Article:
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Help with braising a lamb!!!!!!!!

post #1 of 10
Thread Starter 
Hello, how are u, please i need help with something. I had to braise the lamb's arm . So as i know the technique for braising is saute the meat and the vegetables, after put them in a source with a little stock, cover it and after cook it in the oven.

Well i did was this, i gte out the bone from the lamb´s arm,,, after i stir some salt, pepper and thyme, after i coiled the lamb and saute it in a little of oil, after i sauté the vegetables. after i put them in a source with stock and i covered it and it went to the oven..... WElllllllll cuz those days i had received class about the temperatures in meats ,, i though ahhhhhh, i have to cook the lamb till it gets the temperature (64 celsius or 147 F ) so it cooked about 20 minutes , i though the temperature and it was about 70 (157 F)celsius, i said oh mi god,, its cooked so much,, so i put it out from the oven. it was cooked only 20 minutes,, it was hard and dried, the chef shouted me and failed me.. so what was my mistake? should it have been cooked a lot of time cuz its lamb???? when should i use the rules of temepratures? when its prime quality meat?

Thanks so much, and sorry cuz my english, thanks

post #2 of 10
i'm guessing you were braising what we call lamb shank-the lower part of the leg. They are tough suckers when not cooked long enough-you're not shooting for MR here ;).

I don't apply temps when doing a braise(although i'm there are some who do)-as product can vary batch to batch, size, etc. Cook until tender-20 minutes on a lamb shank ain't gonna do it. The item should "amost" fall off the bone-this is key and tender all the through to a fork. If it does fall off the bone it's overcooked and can be dry.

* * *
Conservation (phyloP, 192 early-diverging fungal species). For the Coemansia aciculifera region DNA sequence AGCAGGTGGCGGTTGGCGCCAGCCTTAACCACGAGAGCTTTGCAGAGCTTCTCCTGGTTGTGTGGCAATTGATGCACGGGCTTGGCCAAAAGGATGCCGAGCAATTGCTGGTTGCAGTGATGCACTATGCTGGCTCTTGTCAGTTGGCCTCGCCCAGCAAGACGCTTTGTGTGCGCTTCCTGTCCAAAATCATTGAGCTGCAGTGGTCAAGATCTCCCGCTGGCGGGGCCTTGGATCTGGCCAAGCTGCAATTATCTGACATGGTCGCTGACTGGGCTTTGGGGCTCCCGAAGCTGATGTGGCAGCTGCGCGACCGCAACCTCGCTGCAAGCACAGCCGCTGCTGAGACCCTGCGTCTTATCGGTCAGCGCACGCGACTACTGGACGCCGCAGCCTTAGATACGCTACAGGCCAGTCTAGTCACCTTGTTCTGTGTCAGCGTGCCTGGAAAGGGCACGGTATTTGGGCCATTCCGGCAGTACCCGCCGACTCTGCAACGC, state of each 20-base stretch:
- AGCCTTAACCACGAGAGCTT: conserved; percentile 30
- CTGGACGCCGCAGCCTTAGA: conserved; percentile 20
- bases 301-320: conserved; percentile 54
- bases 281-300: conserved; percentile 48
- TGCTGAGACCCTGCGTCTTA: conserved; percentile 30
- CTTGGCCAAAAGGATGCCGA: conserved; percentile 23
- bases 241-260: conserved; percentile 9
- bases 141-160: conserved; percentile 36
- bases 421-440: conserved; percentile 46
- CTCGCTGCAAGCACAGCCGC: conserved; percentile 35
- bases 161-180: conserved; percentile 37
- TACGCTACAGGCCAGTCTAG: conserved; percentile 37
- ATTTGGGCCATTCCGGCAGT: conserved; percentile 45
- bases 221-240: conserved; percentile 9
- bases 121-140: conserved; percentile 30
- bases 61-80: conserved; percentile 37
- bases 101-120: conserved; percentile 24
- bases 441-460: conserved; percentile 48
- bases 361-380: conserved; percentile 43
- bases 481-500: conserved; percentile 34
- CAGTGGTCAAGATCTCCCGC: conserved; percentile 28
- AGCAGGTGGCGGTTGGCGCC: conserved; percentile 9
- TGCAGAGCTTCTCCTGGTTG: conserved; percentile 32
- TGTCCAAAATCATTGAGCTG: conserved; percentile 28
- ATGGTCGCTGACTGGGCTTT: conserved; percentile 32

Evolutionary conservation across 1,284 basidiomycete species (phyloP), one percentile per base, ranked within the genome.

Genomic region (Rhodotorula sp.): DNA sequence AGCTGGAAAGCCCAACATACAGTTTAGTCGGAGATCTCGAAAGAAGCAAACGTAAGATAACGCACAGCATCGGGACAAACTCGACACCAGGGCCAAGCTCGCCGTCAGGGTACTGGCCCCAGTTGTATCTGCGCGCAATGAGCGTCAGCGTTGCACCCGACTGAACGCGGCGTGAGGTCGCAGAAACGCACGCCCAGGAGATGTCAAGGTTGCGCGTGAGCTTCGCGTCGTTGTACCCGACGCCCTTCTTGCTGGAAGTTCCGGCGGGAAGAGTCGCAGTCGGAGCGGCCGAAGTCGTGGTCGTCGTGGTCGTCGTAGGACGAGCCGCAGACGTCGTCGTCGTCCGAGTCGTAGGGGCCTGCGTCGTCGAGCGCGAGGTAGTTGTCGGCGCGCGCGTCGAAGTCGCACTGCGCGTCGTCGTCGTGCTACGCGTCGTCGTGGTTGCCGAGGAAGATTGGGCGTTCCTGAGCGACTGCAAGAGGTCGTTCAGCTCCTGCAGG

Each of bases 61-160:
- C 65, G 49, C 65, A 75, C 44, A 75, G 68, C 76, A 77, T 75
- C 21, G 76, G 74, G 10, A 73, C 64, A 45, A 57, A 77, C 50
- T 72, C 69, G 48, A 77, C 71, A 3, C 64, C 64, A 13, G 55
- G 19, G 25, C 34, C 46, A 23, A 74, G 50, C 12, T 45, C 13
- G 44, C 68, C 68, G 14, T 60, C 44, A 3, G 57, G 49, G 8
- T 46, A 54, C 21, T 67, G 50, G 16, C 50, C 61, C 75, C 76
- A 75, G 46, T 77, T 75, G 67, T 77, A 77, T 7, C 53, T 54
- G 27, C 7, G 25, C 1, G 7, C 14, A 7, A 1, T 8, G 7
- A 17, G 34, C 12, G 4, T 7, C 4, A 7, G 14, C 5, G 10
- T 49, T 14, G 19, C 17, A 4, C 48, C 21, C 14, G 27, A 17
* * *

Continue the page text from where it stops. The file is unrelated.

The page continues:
Traditional braising also calls for enough liquid the cover 1/3 to 1/2 of the product. This can also result in a dry, crusty end product if not properly covered and turned. I will cover almost all the way with whatever braising liquid i'm using. Remember not to boil the product either-this will result in a tough end result also.

Remember all braised items are served "done". Tender through and through. Briaising is a technique used to make tough cuts of meat tender and palatable. You are breaking down connective tissue in the product by the long cooking time.

hth, danny
post #3 of 10
Braise longer Gus, 2.5-3 hours. See how that goes.

Edit: I take that back, how big was the piece of meat?
post #4 of 10
Thread Starter 


Hey Dano, thanks so much, thanks for being patient and help me, u answered most of my doubts,,, Kuan, thanks,, it was a piece of meat very smal,, abut my hand size(big hand) but it has connective tissue, thanks.

I asked this cuz when i ended my test my chef told me, it should have been a little red, that was weird for me, ,, but when should i use temperatures,, when its just a first category meat like fillet or a torunedo? thanks, so much